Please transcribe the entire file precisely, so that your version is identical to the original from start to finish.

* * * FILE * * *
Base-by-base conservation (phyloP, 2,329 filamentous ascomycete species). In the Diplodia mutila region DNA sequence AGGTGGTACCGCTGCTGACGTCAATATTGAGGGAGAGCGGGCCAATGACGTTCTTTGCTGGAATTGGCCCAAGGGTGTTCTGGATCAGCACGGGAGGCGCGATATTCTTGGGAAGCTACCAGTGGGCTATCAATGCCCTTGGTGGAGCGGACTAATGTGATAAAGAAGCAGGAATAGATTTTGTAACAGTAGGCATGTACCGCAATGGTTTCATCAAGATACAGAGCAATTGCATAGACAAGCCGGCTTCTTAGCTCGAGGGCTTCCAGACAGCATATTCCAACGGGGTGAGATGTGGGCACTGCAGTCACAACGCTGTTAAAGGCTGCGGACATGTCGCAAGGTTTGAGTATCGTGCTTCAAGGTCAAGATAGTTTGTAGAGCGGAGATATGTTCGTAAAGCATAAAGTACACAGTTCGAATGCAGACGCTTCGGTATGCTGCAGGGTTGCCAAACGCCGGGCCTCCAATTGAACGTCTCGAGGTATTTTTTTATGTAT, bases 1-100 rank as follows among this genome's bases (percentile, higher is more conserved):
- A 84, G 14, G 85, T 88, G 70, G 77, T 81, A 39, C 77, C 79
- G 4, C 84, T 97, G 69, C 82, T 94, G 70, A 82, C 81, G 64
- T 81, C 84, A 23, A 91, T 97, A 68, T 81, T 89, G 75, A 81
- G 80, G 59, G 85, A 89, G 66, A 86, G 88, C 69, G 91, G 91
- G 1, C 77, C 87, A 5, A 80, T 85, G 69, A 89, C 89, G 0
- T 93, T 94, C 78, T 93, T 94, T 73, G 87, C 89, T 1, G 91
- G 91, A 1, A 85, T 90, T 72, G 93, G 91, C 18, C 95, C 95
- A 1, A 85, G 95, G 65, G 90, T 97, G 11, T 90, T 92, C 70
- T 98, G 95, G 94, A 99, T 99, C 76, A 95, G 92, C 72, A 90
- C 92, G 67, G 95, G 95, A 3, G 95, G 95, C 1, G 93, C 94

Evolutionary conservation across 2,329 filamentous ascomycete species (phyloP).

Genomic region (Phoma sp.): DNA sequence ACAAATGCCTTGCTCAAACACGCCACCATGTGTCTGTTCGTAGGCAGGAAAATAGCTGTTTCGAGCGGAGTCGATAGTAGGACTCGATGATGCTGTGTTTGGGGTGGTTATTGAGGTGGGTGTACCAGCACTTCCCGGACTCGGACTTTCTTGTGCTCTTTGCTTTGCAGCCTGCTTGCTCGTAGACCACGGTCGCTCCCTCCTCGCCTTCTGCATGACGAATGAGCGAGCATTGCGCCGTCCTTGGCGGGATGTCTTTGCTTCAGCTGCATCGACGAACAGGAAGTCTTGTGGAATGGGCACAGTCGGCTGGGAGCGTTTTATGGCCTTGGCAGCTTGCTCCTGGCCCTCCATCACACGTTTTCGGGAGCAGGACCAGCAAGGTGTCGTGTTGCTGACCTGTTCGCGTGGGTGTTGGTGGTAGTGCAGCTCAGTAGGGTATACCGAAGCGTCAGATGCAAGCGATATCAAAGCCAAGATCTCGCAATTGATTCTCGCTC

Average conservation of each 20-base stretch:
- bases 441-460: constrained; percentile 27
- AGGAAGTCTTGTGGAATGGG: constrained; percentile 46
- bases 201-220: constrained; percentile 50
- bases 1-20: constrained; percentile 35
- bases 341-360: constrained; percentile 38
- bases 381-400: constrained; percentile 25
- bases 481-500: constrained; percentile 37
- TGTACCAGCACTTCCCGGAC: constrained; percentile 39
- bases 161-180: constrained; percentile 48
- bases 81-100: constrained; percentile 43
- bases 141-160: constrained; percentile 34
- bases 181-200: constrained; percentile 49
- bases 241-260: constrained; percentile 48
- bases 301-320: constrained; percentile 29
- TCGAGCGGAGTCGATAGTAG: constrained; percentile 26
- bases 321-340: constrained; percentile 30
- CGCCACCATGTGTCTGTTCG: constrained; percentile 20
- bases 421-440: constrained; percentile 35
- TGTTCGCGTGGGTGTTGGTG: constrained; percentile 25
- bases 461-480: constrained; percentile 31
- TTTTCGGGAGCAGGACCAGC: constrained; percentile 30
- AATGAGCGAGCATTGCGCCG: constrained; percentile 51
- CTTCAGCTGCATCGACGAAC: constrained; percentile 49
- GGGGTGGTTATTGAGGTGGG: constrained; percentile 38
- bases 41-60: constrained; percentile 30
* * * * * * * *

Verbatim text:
Base-by-base conservation (phyloP, 2,329 filamentous ascomycete species). In the Diplodia mutila region DNA sequence AGGTGGTACCGCTGCTGACGTCAATATTGAGGGAGAGCGGGCCAATGACGTTCTTTGCTGGAATTGGCCCAAGGGTGTTCTGGATCAGCACGGGAGGCGCGATATTCTTGGGAAGCTACCAGTGGGCTATCAATGCCCTTGGTGGAGCGGACTAATGTGATAAAGAAGCAGGAATAGATTTTGTAACAGTAGGCATGTACCGCAATGGTTTCATCAAGATACAGAGCAATTGCATAGACAAGCCGGCTTCTTAGCTCGAGGGCTTCCAGACAGCATATTCCAACGGGGTGAGATGTGGGCACTGCAGTCACAACGCTGTTAAAGGCTGCGGACATGTCGCAAGGTTTGAGTATCGTGCTTCAAGGTCAAGATAGTTTGTAGAGCGGAGATATGTTCGTAAAGCATAAAGTACACAGTTCGAATGCAGACGCTTCGGTATGCTGCAGGGTTGCCAAACGCCGGGCCTCCAATTGAACGTCTCGAGGTATTTTTTTATGTAT, bases 1-100 rank as follows among this genome's bases (percentile, higher is more conserved):
- A 84, G 14, G 85, T 88, G 70, G 77, T 81, A 39, C 77, C 79
- G 4, C 84, T 97, G 69, C 82, T 94, G 70, A 82, C 81, G 64
- T 81, C 84, A 23, A 91, T 97, A 68, T 81, T 89, G 75, A 81
- G 80, G 59, G 85, A 89, G 66, A 86, G 88, C 69, G 91, G 91
- G 1, C 77, C 87, A 5, A 80, T 85, G 69, A 89, C 89, G 0
- T 93, T 94, C 78, T 93, T 94, T 73, G 87, C 89, T 1, G 91
- G 91, A 1, A 85, T 90, T 72, G 93, G 91, C 18, C 95, C 95
- A 1, A 85, G 95, G 65, G 90, T 97, G 11, T 90, T 92, C 70
- T 98, G 95, G 94, A 99, T 99, C 76, A 95, G 92, C 72, A 90
- C 92, G 67, G 95, G 95, A 3, G 95, G 95, C 1, G 93, C 94

Evolutionary conservation across 2,329 filamentous ascomycete species (phyloP).

Genomic region (Phoma sp.): DNA sequence ACAAATGCCTTGCTCAAACACGCCACCATGTGTCTGTTCGTAGGCAGGAAAATAGCTGTTTCGAGCGGAGTCGATAGTAGGACTCGATGATGCTGTGTTTGGGGTGGTTATTGAGGTGGGTGTACCAGCACTTCCCGGACTCGGACTTTCTTGTGCTCTTTGCTTTGCAGCCTGCTTGCTCGTAGACCACGGTCGCTCCCTCCTCGCCTTCTGCATGACGAATGAGCGAGCATTGCGCCGTCCTTGGCGGGATGTCTTTGCTTCAGCTGCATCGACGAACAGGAAGTCTTGTGGAATGGGCACAGTCGGCTGGGAGCGTTTTATGGCCTTGGCAGCTTGCTCCTGGCCCTCCATCACACGTTTTCGGGAGCAGGACCAGCAAGGTGTCGTGTTGCTGACCTGTTCGCGTGGGTGTTGGTGGTAGTGCAGCTCAGTAGGGTATACCGAAGCGTCAGATGCAAGCGATATCAAAGCCAAGATCTCGCAATTGATTCTCGCTC

Average conservation of each 20-base stretch:
- bases 441-460: constrained; percentile 27
- AGGAAGTCTTGTGGAATGGG: constrained; percentile 46
- bases 201-220: constrained; percentile 50
- bases 1-20: constrained; percentile 35
- bases 341-360: constrained; percentile 38
- bases 381-400: constrained; percentile 25
- bases 481-500: constrained; percentile 37
- TGTACCAGCACTTCCCGGAC: constrained; percentile 39
- bases 161-180: constrained; percentile 48
- bases 81-100: constrained; percentile 43
- bases 141-160: constrained; percentile 34
- bases 181-200: constrained; percentile 49
- bases 241-260: constrained; percentile 48
- bases 301-320: constrained; percentile 29
- TCGAGCGGAGTCGATAGTAG: constrained; percentile 26
- bases 321-340: constrained; percentile 30
- CGCCACCATGTGTCTGTTCG: constrained; percentile 20
- bases 421-440: constrained; percentile 35
- TGTTCGCGTGGGTGTTGGTG: constrained; percentile 25
- bases 461-480: constrained; percentile 31
- TTTTCGGGAGCAGGACCAGC: constrained; percentile 30
- AATGAGCGAGCATTGCGCCG: constrained; percentile 51
- CTTCAGCTGCATCGACGAAC: constrained; percentile 49
- GGGGTGGTTATTGAGGTGGG: constrained; percentile 38
- bases 41-60: constrained; percentile 30